I’ve written two plugins for WordPress. They’re both free, designed primarily for authors, and available from the WordPress plugin repository.
The Mobile Banner plugin was written to address a client requirement. It adds a discreet banner to the bottom of the screen when viewed on mobile (not on desktop). This banner can have whatever text the users wishes, and can link to a any URL.
The client that it was written for used it to link to their mailing list sign-up page, and it is used the same way on this website.
The plugin is available from the WordPress plugin directory, or you can search for “Mobile Banner Robin Phillips” in the WordPress plugins screen.
Authors need to link to their books so that users
can buy them. Some online stores have a site for each country that
they operate in. It’s not practical to list the link for each
country, but users often have to use their own country’s site.
Users in the UK, for example, have to buy from amazon.co.uk, not
The Local Links plugin automatically edits links so that they point to the user’s local store. The links are tidied up, to make them simpler and avoid tracking. It will work on existing links and new ones. Simply add links to your site as usual, and they will be rewritten on the fly to send your visitors to their local site.
Stores supported are Amazon, Apple Books, Apple
iTunes (audiobooks), Kobo, Alibris, Google Play, and AbeBooks.
Amazon has different affiliate codes for the
different country sites. If you have Amazon affiliate codes, the
relevant country’s code will be added to Amazon links.
The plugin is available from the WordPress plugin directory, or you can search for “Local Links Robin Phillips” in the WordPress plugins screen.
It’s generally considered good practice to link to all the stores where a given ebook is available. What is not always understood is that users in different countries should ideally be directed to their own stores. For example, a reader in the UK should be sent to a UK store where the vendor has one, with prices in British pounds. A user in Canada, on the other hand, would want prices in Canadian dollars.
In some cases, vendors insist on readers buying from their local store. Amazon, for instance, won’t allow British users to buy from Amazon.com. So, if you link to your book on Amazon.com, your British readers will have to go to Amazon.co.uk and find it there in order to buy it.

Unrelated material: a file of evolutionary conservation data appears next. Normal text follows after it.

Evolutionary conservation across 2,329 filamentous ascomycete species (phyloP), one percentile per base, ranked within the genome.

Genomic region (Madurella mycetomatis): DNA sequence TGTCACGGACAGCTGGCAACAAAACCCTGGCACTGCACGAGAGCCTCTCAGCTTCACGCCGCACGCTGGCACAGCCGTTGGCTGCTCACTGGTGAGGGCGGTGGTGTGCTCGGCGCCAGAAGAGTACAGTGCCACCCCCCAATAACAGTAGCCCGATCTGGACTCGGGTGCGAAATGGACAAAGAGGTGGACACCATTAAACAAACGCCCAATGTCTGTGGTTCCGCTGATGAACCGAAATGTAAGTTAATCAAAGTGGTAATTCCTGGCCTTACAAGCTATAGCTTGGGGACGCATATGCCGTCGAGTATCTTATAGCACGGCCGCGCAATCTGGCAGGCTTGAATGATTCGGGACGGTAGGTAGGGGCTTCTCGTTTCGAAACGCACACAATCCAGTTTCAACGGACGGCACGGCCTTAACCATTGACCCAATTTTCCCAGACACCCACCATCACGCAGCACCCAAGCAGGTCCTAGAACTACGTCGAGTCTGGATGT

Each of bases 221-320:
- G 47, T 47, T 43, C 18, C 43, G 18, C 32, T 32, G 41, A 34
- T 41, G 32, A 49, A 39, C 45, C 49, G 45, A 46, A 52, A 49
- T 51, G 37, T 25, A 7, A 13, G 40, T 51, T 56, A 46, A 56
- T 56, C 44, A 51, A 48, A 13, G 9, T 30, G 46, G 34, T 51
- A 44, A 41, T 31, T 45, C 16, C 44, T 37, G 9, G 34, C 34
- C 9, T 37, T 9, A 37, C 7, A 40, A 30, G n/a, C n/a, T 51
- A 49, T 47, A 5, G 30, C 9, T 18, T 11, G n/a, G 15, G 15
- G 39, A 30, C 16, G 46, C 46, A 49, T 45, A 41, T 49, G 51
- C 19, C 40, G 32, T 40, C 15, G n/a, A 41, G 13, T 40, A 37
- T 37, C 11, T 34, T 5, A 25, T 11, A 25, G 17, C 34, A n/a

Universal Book Links
You may be familiar with Draft2Digital’s Universal Book Links (UBL). If you have a Draft2Digital account, or create an account at books2read.com, you can create universal book links. These links take the reader to a page that lists all the stores where the ebook can be bought. A less well-known benefit is that when the user clicks on the link, they will go to their local site if the store has one.
Universal book links are useful in some circumstances, but they require an extra click on the part of the reader, and every extra click is a point where a sale can be lost. If you have space to list individual stores, you can still take advantage of UBL’s ability to send a reader to their local site.
To do this, set up your book’s universal book link as normal, then go to the universal book link page. Right-click on the store that you want a link for, and click “Copy link address” or “Copy Link Location”. The link will have a “?store=” bit at the end, e.g.
Use that link instead of a standard one, and your reader will go straight to the local version of the store, without seeing the universal book link page.
Kobo & Apple Links
For Kobo and Apple links, there is another way to create localised links, without setting up a universal book link. For Apple Books, simply insert “geo.” between the “https://” and “itunes.apple.com”, so that your link looks something like this:
This works even
if you didn’t use an ISBN when uploading the book. In this case, the
Kobo book page will show an ISBN starting with 123, which can be
The other option is to remove the country and language code from your book’s link. This is an example Kobo link, with the country code (gb) and language code (en) in bold:
If we remove the country code and language code, we get:
This link will redirect the reader to their local Kobo site.
This is, of course, all really quite technical, and if you have a lot of links on your website, changing them all could be time-consuming. I’ve written a free WordPress plugin that you can use to do this automatically. It’s available from the WordPress plugin directory, or you can search for “Local Links Robin Phillips” in the WordPress plugins screen. It will automatically edit your links on the fly, so all of your existing links will be localised, as well as any that you add in the future.